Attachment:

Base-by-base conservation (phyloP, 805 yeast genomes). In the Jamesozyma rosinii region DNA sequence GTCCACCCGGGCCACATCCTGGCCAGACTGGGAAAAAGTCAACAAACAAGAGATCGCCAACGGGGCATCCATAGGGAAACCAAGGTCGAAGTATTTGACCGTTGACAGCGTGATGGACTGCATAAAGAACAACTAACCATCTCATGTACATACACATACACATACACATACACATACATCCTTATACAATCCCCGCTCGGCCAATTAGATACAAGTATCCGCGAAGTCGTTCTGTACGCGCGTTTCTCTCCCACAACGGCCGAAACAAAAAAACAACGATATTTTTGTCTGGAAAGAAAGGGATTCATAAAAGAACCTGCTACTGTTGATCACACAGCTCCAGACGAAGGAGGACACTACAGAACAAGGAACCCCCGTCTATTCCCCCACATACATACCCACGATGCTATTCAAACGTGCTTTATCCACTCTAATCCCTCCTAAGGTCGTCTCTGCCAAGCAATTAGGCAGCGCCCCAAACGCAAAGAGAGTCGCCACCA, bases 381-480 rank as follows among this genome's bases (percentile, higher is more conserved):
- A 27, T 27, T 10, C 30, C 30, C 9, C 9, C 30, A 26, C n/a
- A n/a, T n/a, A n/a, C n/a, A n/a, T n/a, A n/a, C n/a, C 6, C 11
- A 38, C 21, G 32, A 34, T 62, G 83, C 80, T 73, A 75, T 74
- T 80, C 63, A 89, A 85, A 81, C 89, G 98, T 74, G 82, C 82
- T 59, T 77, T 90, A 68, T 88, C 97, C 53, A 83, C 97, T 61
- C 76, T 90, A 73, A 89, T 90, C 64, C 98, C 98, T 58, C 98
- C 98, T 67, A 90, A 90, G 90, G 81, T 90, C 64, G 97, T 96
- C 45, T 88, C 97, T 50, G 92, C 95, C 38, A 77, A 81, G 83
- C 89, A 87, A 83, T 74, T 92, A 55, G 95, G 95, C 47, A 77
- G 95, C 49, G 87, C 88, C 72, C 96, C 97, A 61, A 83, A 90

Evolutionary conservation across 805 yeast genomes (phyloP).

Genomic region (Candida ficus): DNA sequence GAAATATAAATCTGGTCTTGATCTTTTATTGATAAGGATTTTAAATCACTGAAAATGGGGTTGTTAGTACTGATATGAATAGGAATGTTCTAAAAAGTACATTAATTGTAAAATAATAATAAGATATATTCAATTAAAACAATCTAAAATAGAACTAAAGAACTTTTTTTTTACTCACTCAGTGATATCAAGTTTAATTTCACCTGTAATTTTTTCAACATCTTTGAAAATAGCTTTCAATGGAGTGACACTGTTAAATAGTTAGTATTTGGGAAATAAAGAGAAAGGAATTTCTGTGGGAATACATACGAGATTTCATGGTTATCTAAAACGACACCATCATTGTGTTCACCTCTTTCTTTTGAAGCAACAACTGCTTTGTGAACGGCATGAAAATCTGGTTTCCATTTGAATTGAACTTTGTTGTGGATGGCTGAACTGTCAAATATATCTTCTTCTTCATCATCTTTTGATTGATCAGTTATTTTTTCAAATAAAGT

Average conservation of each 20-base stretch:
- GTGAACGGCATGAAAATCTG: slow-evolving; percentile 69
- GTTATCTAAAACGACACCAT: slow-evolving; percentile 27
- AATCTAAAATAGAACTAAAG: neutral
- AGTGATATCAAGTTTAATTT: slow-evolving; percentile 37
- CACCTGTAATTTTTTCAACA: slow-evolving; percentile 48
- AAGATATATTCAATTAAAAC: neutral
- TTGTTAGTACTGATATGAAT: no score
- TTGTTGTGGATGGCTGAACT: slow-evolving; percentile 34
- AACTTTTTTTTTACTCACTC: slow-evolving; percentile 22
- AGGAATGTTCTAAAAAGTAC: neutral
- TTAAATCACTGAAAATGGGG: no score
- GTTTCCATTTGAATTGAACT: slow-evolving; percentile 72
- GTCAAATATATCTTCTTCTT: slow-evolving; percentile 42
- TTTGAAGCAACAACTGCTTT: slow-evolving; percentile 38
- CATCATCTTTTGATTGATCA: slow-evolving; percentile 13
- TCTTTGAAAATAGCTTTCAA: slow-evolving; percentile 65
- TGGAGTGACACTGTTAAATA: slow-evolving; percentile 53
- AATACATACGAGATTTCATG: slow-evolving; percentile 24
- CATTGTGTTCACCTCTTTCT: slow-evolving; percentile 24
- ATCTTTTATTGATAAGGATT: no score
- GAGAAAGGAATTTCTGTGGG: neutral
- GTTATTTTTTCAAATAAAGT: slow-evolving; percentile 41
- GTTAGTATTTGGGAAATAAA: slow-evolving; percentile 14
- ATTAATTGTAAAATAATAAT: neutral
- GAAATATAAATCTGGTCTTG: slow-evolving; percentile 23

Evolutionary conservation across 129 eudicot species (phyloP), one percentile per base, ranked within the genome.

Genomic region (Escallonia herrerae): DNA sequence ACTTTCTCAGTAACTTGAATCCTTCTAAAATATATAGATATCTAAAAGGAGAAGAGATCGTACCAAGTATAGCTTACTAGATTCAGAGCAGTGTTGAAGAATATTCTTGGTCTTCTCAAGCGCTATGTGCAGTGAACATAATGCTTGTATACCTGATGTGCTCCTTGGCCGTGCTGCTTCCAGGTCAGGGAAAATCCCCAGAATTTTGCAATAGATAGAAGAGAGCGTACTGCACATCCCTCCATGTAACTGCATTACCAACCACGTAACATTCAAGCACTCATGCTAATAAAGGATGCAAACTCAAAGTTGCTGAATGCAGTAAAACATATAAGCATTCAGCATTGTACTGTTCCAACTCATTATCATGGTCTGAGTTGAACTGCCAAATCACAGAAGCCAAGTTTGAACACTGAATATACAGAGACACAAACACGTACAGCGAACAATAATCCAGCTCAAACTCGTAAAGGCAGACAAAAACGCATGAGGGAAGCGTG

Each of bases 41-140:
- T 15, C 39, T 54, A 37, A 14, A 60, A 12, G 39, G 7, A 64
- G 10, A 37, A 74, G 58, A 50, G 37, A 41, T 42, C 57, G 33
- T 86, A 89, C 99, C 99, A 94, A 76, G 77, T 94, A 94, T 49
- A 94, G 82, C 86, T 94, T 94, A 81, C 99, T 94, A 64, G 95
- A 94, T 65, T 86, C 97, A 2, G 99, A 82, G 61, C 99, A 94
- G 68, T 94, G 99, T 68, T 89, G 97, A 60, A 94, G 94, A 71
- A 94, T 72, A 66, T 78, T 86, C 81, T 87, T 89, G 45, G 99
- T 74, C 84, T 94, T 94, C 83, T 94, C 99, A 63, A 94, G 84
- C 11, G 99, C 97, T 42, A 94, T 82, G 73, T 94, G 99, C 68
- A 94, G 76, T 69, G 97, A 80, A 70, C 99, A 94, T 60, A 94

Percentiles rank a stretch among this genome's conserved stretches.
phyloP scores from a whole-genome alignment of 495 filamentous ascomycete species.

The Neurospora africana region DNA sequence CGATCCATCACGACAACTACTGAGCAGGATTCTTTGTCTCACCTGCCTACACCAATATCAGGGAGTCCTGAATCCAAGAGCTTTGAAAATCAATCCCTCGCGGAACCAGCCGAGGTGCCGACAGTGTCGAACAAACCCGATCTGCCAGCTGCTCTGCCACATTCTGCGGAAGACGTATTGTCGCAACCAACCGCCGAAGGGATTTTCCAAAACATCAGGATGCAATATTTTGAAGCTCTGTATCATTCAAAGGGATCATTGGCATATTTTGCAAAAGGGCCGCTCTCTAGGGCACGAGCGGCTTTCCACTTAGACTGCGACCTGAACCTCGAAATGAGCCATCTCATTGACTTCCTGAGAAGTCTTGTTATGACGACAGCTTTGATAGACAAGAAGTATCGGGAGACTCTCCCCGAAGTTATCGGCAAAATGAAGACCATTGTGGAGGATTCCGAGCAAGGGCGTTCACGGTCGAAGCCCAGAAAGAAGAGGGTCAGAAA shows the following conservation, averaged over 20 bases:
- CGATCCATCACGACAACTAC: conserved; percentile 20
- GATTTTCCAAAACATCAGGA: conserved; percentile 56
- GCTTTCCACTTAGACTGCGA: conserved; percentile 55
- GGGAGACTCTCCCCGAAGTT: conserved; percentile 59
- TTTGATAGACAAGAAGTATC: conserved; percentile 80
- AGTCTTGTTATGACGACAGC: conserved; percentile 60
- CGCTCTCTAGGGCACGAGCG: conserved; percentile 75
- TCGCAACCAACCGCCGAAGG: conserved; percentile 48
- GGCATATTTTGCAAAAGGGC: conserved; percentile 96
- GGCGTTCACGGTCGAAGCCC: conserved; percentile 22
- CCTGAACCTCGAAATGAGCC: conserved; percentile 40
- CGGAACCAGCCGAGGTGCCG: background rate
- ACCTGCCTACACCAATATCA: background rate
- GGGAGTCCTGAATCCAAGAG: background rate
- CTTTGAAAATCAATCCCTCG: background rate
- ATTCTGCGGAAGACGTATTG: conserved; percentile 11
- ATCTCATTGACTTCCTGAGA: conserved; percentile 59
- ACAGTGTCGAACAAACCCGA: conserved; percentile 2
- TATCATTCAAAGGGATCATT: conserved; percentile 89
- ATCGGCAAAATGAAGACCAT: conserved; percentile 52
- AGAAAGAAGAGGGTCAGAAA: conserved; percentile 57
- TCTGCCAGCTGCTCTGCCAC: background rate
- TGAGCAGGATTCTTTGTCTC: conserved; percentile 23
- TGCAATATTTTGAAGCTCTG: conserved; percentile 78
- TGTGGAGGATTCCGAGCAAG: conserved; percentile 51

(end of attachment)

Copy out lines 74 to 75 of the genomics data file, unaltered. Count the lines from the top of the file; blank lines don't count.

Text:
- TATCATTCAAAGGGATCATT: conserved; percentile 89
- ATCGGCAAAATGAAGACCAT: conserved; percentile 52